There is no doubt that, at least on internet forums, some people with ME hold strange beliefs about their illness. But people with cancer and arthritis also hold strange beliefs, particularly if medical advice does not offer help. Moreover, one has to expect people with an illness for which doctors have no explanation at all to be more likely to have unsubstantiated beliefs. They are likely to have some beliefs and by definition they will be unsubstantiated, because nobody knows! And it is also not very surprising that people with ME who have firmer beliefs that there is some physical cause for their illness tend to be less likely to get better. If there is something badly wrong, people are likely to sense it! This is about the only piece of evidence the BPS theorists can muster to support their view, but since it does not discriminate their view from the obvious alternative it tells us nothing.
So even in the intuitive lay sense that we think thoughts cause us to do things, and so, thoughts might cause symptoms of illnesses, it just does not fit the facts for ME. And Freudian-type theories of unconscious thoughts and motivations make no more sense, in addition to being notoriously untestable.
Put simply, the BPS theorists are unable to demonstrate to the medical world in general that they have a coherent theory grounded in reliable observations that makes useful predictions about effects of treatments. Despite attempts to give them a positive spin, treatments based on the BPS approach appear to make no difference to disability (Wilshire e al. 2017). Psychological theories of ME remain popular prejudices with fancy names, without any scientific grounding.
I have been asked to comment on the issue of ‘harassment’ of health professionals by people with ME. The ME patient community has had to put up with all sorts of unhelpful beliefs (almost all of which come from doctors and therapists). Stories about polio-like illnesses or defective lymphatic drainage from the brain may be as unhelpful as stories about ‘biopsychosocial’ causation. The difference with the BPS belief is that it implies contempt for the person’s ability to understand their own nature. Not surprisingly, health professionals who champion unhelpful beliefs about psychological mechanisms get complaints. They get even more complaints when they do bad science to try to prove their unhelpful beliefs.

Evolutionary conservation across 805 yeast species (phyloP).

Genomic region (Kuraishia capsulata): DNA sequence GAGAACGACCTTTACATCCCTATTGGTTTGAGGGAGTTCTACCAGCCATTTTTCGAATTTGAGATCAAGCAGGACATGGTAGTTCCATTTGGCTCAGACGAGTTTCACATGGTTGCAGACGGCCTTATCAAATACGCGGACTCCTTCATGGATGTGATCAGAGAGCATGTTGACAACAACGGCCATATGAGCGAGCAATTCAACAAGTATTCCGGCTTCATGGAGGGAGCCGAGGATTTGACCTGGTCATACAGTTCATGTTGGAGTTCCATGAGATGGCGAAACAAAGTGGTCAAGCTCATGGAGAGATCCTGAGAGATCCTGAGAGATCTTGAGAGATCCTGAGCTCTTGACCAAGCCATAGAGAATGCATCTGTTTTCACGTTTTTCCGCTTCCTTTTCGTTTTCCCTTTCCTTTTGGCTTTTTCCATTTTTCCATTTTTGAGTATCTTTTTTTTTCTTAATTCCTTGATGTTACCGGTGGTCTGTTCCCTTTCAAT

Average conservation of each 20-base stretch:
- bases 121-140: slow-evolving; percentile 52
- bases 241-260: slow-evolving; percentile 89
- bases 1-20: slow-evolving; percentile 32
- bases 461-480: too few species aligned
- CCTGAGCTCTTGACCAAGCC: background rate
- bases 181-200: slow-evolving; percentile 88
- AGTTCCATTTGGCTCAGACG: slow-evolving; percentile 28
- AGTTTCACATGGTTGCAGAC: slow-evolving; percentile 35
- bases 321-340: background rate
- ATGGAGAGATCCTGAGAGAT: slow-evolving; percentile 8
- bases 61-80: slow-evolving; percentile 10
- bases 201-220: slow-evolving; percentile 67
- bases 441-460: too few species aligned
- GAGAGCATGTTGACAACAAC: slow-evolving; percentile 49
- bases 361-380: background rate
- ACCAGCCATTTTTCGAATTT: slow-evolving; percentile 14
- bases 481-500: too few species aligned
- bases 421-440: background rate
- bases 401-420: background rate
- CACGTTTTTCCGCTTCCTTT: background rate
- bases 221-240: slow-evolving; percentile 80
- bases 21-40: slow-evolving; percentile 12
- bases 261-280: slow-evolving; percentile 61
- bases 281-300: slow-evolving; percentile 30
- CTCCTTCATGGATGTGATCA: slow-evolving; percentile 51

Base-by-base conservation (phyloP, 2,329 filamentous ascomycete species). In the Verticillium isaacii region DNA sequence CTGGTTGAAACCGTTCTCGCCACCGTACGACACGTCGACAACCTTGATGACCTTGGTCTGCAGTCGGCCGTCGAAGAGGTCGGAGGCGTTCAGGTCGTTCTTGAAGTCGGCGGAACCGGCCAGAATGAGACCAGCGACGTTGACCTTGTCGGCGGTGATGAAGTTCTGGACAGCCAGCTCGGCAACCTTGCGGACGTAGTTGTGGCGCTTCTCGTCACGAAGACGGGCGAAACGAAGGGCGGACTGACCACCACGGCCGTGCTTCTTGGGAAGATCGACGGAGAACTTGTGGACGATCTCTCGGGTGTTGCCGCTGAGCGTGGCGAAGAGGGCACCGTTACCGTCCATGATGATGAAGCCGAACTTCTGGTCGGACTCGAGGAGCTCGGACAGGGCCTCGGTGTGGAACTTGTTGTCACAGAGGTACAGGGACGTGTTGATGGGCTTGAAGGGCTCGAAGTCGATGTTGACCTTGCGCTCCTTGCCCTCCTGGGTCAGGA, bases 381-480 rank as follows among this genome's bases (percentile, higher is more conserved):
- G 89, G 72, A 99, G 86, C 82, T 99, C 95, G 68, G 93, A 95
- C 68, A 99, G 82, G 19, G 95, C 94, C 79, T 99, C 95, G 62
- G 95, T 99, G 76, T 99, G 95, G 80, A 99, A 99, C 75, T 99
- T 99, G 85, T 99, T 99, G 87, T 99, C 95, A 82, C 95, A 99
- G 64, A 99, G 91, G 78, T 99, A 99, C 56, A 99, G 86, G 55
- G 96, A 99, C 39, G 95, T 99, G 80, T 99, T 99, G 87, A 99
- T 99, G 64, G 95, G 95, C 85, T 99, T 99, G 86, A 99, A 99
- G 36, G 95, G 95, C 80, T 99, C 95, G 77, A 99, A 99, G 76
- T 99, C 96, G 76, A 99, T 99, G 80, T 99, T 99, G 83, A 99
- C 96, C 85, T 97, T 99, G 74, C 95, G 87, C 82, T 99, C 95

It may be that on a few occasions over the last ten years people with ME have said some pretty nasty things to doctors peddling unhelpful psychological beliefs. But for psychiatrists that should be an issue of no consequence. The problem has been grossly hyped. Where children and adolescents are involved emotions are likely to run particularly high and it is hardly surprising if voices have been raised. The condescending manner of medical staff is probably the main reason for stirring up anger and emotion. I nearly always get angry with the condescending ignorance of health care professionals when I am visiting a sick relative, whatever is wrong with them. Health care provision (at least in the UK) is lousy much of the time yet those delivering it seem too often to be under the illusion that they are doing a great job. It is time people learnt to admit that often they do not know what they are doing.
What are the most urgent steps needed to take to improve the situation for ME sufferers? We need everyone in research and healthcare to agree that we have no idea what the mechanism of the illness is and to start from scratch, looking for reliable evidence. That means abandoning both the incoherent BPS model based on popular prejudice, and theories hung over from sixty years ago about infectious diseases that are no longer of any relevance to the illness people have to deal with. It means psychiatrists, physicians and therapists accepting that they have to care for people on a pragmatic basis in response to symptoms without any belief that they know what is good for patients and the condescension associated with that.
Cognitive behavioural therapy and graded exercise therapy involve ‘educating’ patients in an explanation for their problems that has no basis. The evidence is that they make no difference to disability, so they are unethical and should be abandoned. The use of anti-virals and antibiotics similarly has no sound basis and should be discontinued, at least until there is reliable evidence for efficacy.
We need research on a broad front to identify leads to focus efforts on. Genetics has to be a worthwhile area to cover. There are indications that there is genetic susceptibility. Finding out what the genes are may only provide pointers rather than specific answers, but these would still be powerful.
In my view chasing viruses or gut bacteria is likely to be a waste of time. It is unlikely that any one infectious agent is important. Shifts in gut bacteria seem equally unlikely to be important. If micro-organisms were relevant to the persistence of the chronic illness then amongst the millions of people with ME there should be at least a few thousand cases that provide clear clinical clues to how. Epidemiology should have shown something up. There should be a few hundred cases where a virus has multiplied enough to be directly measurable or to show specific tissue damage, or where ME has vanished in response to moving to a new country with a new diet.
Brain imaging is likely to be worth exploring in a much more detailed way. Replication studies are particularly needed because a number of changes have been reported in ME once and then never repeated.
Metabolic pathways capable of generating abnormal signalling are worth looking at in detail. I am not convinced that special emphasis should be put on mitochondria, but they may yet prove to be central to the disturbance that underlies the pattern of illness.
Reference: Edwards et al. The biological challenge of myalgic encephalomyelitis/ chronic fatigue syndrome: a solvable problem. Fatigue. 2016; 4(2): 63–69.